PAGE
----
The long seat at the back of the bus was left in place, with bolts and brackets added, allowing it to be converted into a double bed. They christened it ‘the master bed’, and it was the courie doon of my parents. Next a sideboard was placed at the bottom right-hand-side of the bus. This took all dishes, pots, pans and cutlery. Our bed was placed lengthways on the left, and like the big one it had brackets fitted so it could be doubled up during the day into seating. But if ill health like measles or mumps visited then the big bed was left down. Of course in such times it became quite a squeeze to get past us. The two seats at the front were left in place, along with the one for the clippy, and as Mammy said jokingly she was the equivalent of a bus conductor she bagged this one. It was really so she could be navigator for Daddy, but we knew fine it was the seat with the best view. My father had other plans for our dear Mum though, she would have to learn to drive herself, and I’ll tell you why later.
Luggage racks were left in place, and into these narrow shelves went all our worldly goods.
What amazed experts who saw the finished product was ‘how did he manage to change the fixed windows so that they wound down?’ He never said. Like I told you earlier, cleverest pair of hands in the land. He laboured the best part of a week to get the bus liveable—not just that, but pleasing for his fine lassies. Well he knew, by the long faces, they would take a damn lot of coaxing.
Most important of all to convince was Mammy. She had to feel comfy, clean and secure in her new home. So next day, leaving us wee ones in the care of the older lassies, he took her to the town of Pitlochry, where she chose curtain material and a good quality carpet.
What a right bonny bus it was when Mammy finished hanging up those bright blue gingham curtains with matching tiebacks. Lastly, the Paisley-patterned Axminster runner, almost identical in colour to the seat-covers, was laid neatly on the floor. ‘To keep your wee feet warm in winter, bairns,’ she said.
‘One thing left to do, Jeannie,’ said Daddy, ‘I’ll be back later.’ He waved cheerio as he set off that warm September morning in his old lorry, accompanied by his younger brother Wullie.
It was suppertime before he eventually came back, minus the lorry. In its place was a wee green Ford 10 van. I remember thinking it looked like a frog with a swelt head!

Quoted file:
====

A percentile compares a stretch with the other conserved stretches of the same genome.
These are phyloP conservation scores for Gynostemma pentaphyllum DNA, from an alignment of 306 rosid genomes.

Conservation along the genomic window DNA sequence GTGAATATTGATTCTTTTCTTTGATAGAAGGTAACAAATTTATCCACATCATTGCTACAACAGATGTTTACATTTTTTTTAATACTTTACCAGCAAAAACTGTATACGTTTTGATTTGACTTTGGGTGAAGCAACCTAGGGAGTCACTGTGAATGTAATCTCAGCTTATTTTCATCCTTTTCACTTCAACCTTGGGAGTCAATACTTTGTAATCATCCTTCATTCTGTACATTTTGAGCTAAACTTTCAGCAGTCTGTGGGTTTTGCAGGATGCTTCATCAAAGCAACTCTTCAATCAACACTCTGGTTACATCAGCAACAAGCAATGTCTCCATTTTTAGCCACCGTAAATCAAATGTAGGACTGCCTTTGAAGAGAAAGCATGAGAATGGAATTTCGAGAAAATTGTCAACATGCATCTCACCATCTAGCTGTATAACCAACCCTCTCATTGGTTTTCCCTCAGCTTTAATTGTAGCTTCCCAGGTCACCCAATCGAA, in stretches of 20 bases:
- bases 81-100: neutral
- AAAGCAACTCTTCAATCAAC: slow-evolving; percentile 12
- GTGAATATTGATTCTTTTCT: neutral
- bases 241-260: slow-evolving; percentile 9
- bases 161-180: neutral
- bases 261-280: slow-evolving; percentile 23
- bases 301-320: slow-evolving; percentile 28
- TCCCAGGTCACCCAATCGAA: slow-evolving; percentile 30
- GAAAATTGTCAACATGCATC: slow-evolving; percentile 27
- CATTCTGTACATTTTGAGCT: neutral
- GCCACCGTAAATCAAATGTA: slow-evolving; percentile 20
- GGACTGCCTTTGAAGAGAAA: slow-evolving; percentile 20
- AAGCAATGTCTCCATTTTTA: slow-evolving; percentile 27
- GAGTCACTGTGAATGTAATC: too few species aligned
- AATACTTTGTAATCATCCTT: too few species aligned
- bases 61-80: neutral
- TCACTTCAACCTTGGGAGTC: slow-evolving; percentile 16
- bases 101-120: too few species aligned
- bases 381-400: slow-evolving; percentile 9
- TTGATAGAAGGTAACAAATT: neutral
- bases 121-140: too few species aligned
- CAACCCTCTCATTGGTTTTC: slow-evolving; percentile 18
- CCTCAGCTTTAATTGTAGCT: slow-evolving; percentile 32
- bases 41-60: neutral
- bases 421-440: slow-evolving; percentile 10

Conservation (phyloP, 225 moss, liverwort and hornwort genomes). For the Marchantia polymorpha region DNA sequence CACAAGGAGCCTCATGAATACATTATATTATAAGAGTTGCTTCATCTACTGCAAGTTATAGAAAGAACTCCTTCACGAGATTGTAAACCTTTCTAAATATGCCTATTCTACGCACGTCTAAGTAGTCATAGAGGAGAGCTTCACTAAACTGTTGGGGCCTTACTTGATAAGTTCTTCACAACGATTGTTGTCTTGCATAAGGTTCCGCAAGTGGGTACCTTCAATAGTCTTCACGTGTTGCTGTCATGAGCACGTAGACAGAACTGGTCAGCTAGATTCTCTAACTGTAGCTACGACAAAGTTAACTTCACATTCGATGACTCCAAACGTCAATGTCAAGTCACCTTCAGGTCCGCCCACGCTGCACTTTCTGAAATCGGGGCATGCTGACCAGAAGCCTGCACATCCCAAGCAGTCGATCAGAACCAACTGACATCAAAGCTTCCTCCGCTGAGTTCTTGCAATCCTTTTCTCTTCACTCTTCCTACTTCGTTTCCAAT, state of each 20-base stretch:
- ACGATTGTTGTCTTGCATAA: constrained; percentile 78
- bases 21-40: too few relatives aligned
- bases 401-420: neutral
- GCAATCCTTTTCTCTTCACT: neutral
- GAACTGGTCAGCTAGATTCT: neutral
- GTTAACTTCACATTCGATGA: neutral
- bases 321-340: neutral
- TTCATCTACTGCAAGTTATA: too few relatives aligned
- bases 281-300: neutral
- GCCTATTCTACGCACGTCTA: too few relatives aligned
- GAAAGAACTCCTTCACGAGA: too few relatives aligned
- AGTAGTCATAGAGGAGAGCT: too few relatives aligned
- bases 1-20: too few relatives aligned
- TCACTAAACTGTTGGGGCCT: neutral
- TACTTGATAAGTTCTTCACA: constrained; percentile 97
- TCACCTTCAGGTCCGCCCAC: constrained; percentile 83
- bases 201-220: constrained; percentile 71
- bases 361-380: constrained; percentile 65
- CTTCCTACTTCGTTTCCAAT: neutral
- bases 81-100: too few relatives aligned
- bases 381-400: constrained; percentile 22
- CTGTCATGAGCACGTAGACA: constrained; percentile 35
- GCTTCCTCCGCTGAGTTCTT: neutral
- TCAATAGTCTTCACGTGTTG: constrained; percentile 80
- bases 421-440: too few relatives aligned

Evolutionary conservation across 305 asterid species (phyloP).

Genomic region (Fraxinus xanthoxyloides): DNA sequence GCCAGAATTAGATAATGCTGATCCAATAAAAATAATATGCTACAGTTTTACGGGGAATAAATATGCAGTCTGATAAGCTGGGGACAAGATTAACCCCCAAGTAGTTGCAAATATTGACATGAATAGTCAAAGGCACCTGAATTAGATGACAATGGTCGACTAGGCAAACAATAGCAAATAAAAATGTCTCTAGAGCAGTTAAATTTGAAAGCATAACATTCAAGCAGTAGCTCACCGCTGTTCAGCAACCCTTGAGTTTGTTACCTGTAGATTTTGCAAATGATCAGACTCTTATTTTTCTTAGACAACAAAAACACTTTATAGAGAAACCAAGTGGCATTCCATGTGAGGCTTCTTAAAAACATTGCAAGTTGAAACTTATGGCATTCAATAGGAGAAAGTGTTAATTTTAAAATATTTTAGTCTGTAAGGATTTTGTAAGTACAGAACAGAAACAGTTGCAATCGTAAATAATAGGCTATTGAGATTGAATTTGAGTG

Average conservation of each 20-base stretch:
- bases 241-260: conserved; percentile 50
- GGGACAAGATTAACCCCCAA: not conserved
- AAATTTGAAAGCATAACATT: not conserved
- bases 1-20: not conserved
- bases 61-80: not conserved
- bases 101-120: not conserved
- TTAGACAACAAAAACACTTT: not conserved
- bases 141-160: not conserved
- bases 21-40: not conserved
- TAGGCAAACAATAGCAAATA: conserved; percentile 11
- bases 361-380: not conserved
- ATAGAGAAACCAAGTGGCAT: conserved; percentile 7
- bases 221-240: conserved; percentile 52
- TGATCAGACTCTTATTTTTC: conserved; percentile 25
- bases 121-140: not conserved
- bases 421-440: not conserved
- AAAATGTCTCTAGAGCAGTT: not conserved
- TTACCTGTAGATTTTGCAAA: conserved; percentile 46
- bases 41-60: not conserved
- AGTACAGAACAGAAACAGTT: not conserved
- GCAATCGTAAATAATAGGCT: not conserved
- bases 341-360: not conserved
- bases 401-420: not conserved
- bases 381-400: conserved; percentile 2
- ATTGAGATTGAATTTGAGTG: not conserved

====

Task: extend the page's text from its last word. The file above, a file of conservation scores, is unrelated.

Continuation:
Our father opened the van’s back door and revealed, sitting like old Queen Victoria when she was right fat, a wee three-legged Reekie stove! ‘Why mention that?’ I hear you ask. Well, through the coming years I hope to share with you the warmth from its coal-stapped body. Winters in the bus were to be a mite cold, I can tell you. Of course, the family pots of soup and the morning porridge were another blessing, thanks to our wee Reekie. Summertime cooking was done outside on the open campfire, but if the nights were damp and wet the wee stove couldn’t be beat.
Daddy positioned the stove behind the driver’s seat. With him being the driver, that made sense; he was not so silly, my Dad liked his heat.
Bolting the stove securely to the floor, he made a partition around the back, protecting the wall from the heat generated by the chimney that protruded out of the bus roof. I wouldn’t mind, but of all things that partition was made of dangerous asbestos! Thank God, none of us suffered any ill health as a result.
‘Now, Jeannie, can you ask for a better home than that?’ asked Daddy, admiring his handiwork.
‘Aye, lad, you’ve worked wonders, but something bothers me,’ answered Mammy.
‘What’s that, then, lass?’ A look of concern spread across his face.
‘Who do you have in mind to drive the van?’
He laughed, then took the breath from her with his answer: ‘Jeannie, there is nothing easier.’
‘For God’s sake, man, I’ve just had a baby, I wouldn’t say I was fit.
‘Rubbish, you’re the picture of pure health, sure I don’t know a stronger lass than yourself!’
So, several driving lessons from Daddy later, and a provisional driving licence, the necessary bit of paper needed, she became a rare sight for those days—a woman driver!
Mona was still protesting at living in the bus. After a while Chrissie had joined in her disapproval. Daddy had his work cut out trying to convince them. So when supper was over he sat them down to talk it out.
‘Now, lassies, fine I know your lives are about to change. But travelling ways are not like they used to be; those days are well gone. You don’t have to see life from a tent mouth like your mother and I did. This braw bus with all its modern ways will make sure you want for nothing.’
My big sisters hummed and hawed, but they knew Daddy was the boss and no amount of moaning faces would change his mind. Nevertheless, our Mona still had to get her tuppence worth: ‘Modern, huh! We still have to fetch water from the burn, hang kettles and pots from an iron chittie over an outside fire. Washing, now, it will still be hung from tree to tree. And worst of all, God help me, washing my tender face in a cold burn. Modern, what difference is that from your and Mammy’s days?’
‘Come now, lassie, a bit of country living did nobody any harm.’ He attempted to put an arm round her shoulder and she instantly brushed it away.
‘I’ll be old and wizent before my time!’ she shouted. ‘Long before it.’
Daddy laughed at his oldest daughter’s remarks, then walked off, saying, ‘make sure you don’t keep that frown on your bonny face for much longer, the wind will change and you’ll stay that way!’
We all laughed. She tutted, reached inside her skirt pocket and took out a nail-file. Storming outside she sat on the dyke by the side of the road, and the more she thought about the life ahead of her the harder she shaped her fingernails into talons.
‘You could do with a pair of wings now, seeing as you’ve the claws of a hawk on yourself Mona,’ mocked Shirley.